data$Qs <- 1:dim(data)[1]
data$Ps1 <- data$Qs + 2 * z1_fixed1
data$Ps2 <- data$Qs + 2 * z1_fixed2
data$Ps3 <- data$Qs + 2 * z1_fixed3
data$Qd <- data$Qs
data$Pd1 <- 100 - data$Qd + 2 * z2_fixed1
data$Pd2 <- 100 - data$Qd + 2 * z2_fixed2
data$Pd3 <- 100 - data$Qd + 2 * z2_fixed3
xmin <- min(data$Q)
xmax <- max(data$Q)
ymin <- min(data$P) - 5
ymax <- max(data$P) + 5
data %>%
ggplot(aes(Q, P)) +
geom_point() +
geom_line(aes(Qs, Ps1), color = "red") +
geom_line(aes(Qd, Pd1), color = "blue") +
xlim(xmin, xmax) +
ylim(ymin, ymax) +
theme_wsj()
```

### Intuition for First Stage

If we are trying to estimate demand elasticity by 2SLS, the naive regression of

\[P = \beta_1 Q + \beta_2 Z_{demand}\]We will get a biased estimate for \(\beta_1\). Intuitively, this is because price and quantity were determined in equilibrium. In other words, conditional on the exogenous supply and demand shifters (\(Z_{demand}\) and \(Z_{supply}\)), there is no variation in price or quantity.

Instead, we will rely on exogenous variation that only impacts quantity through supply, in this case the supply shifters \(Z_{supply}\). We can think of this as using exogenous shifts in the \(\textcolor{red}{red}\) line to help determine the slope of the \(\textcolor{blue}{blue}\) line.

```
data %>%
ggplot(aes(Q, P)) +
geom_point() +
geom_line(aes(Qs, Ps1), color = "red") +
geom_line(aes(Qs, Ps2), color = "red", linetype = "dashed") +
geom_line(aes(Qs, Ps3), color = "red", linetype = "dashed") +
geom_line(aes(Qd, Pd1), color = "blue") +
xlim(xmin, xmax) +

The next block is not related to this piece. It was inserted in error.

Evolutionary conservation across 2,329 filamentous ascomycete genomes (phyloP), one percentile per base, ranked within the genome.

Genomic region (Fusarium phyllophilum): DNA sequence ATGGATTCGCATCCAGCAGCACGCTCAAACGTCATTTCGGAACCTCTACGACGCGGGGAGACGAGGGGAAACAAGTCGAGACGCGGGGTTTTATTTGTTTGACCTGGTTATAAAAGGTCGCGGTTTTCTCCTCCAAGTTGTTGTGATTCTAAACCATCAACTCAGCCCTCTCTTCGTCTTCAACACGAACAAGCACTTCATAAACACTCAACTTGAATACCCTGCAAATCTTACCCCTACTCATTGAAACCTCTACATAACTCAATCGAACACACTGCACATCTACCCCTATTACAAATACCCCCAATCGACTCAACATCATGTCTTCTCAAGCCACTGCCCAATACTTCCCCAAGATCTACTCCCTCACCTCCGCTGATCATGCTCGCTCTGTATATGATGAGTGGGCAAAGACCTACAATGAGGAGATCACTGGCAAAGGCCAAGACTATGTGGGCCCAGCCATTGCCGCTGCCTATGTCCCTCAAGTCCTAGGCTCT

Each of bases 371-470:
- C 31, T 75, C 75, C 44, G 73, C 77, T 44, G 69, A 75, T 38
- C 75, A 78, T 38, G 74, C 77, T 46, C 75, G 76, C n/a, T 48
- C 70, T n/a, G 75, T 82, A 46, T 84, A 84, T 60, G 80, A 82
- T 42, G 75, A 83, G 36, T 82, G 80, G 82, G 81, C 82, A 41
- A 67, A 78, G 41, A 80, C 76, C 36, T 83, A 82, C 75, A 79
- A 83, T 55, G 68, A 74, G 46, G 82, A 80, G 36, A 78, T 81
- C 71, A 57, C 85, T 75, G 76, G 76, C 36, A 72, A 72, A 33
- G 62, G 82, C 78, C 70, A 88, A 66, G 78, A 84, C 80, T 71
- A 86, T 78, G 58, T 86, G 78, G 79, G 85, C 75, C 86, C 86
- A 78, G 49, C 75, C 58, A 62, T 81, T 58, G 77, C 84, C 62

ylim(ymin, ymax) +
theme_wsj()
```

Finally, why is that that we include the demand shifters in the first equation? Intuitively, this helps to isolate which level of the curves we are looking at. For example, for a given supply curve, we still need to include demand factors to let us pinpoint where we expect the levels to intersect. In other words, we need to know the external factors that are affecting the \(\textcolor{red}{red}\) and \(\textcolor{blue}{blue}\) lines. As shown above, in equilibrium, those are the only factors for price and quantity.

### Regression Results

Finally, we test these ideas directly to see if we can recover our original “true” demand parameters.

Recall, we are looking to retrieve the “true” values from the simulation setup,

\[\begin{aligned} P_{demand} &= 100 - Q_{demand} + 2Z_{demand} + u_{demand} \end{aligned}\]#### Only Supply Shifters in First Stage

If we only include supply shifters in the first stage regression, i.e.

\[Q = \alpha_1 Z_{supply} + u\]And use the predicted values, \(\hat{Q}\) in the second stage regression:

\[P = \beta_1 \hat{Q} + \beta_2 Z_{demand} + e\]Then we obtain baised and inconsistent estimates. We can see the result of this estimation below:

```
# first stage
first_stage_bias_fit <- lm(Q ~ Z_Supply, data = data)
data$`Q Predicted (only supply)` <- predict(first_stage_bias_fit)
# second stage
fit_bias <- lm(P ~ `Q Predicted (only supply)` + Z_Demand, data = data)
```

We see here that these estimates are incorrect based on what we know to be true.

#### All Exogenous Variables in First Stage

If we now include all exogenous variables in the first stage regression, i.e.

\[Q = \alpha_1 Z_{supply} + \alpha_2 Z_{demand} + u\]And use these new predicted values, \(\widetilde{Q}\) in the second stage regression:

\[P = \beta_1 \widetilde{Q} + \beta_2 Z_{demand} + e\]We can retrieve the known true paramater values.

```
# first stage
first_stage_fit <- lm(Q ~ Z_Supply + Z_Demand, data = data)
data$`Q Predicted (all exogenous)` <- predict(first_stage_fit)
# second stage
fit <- lm(P ~ `Q Predicted (all exogenous)` + Z_Demand, data = data)
```

In this case, using all exogenous variables in the first stage allows us to recover the “true” demand parameters on quantity and the demand shifter.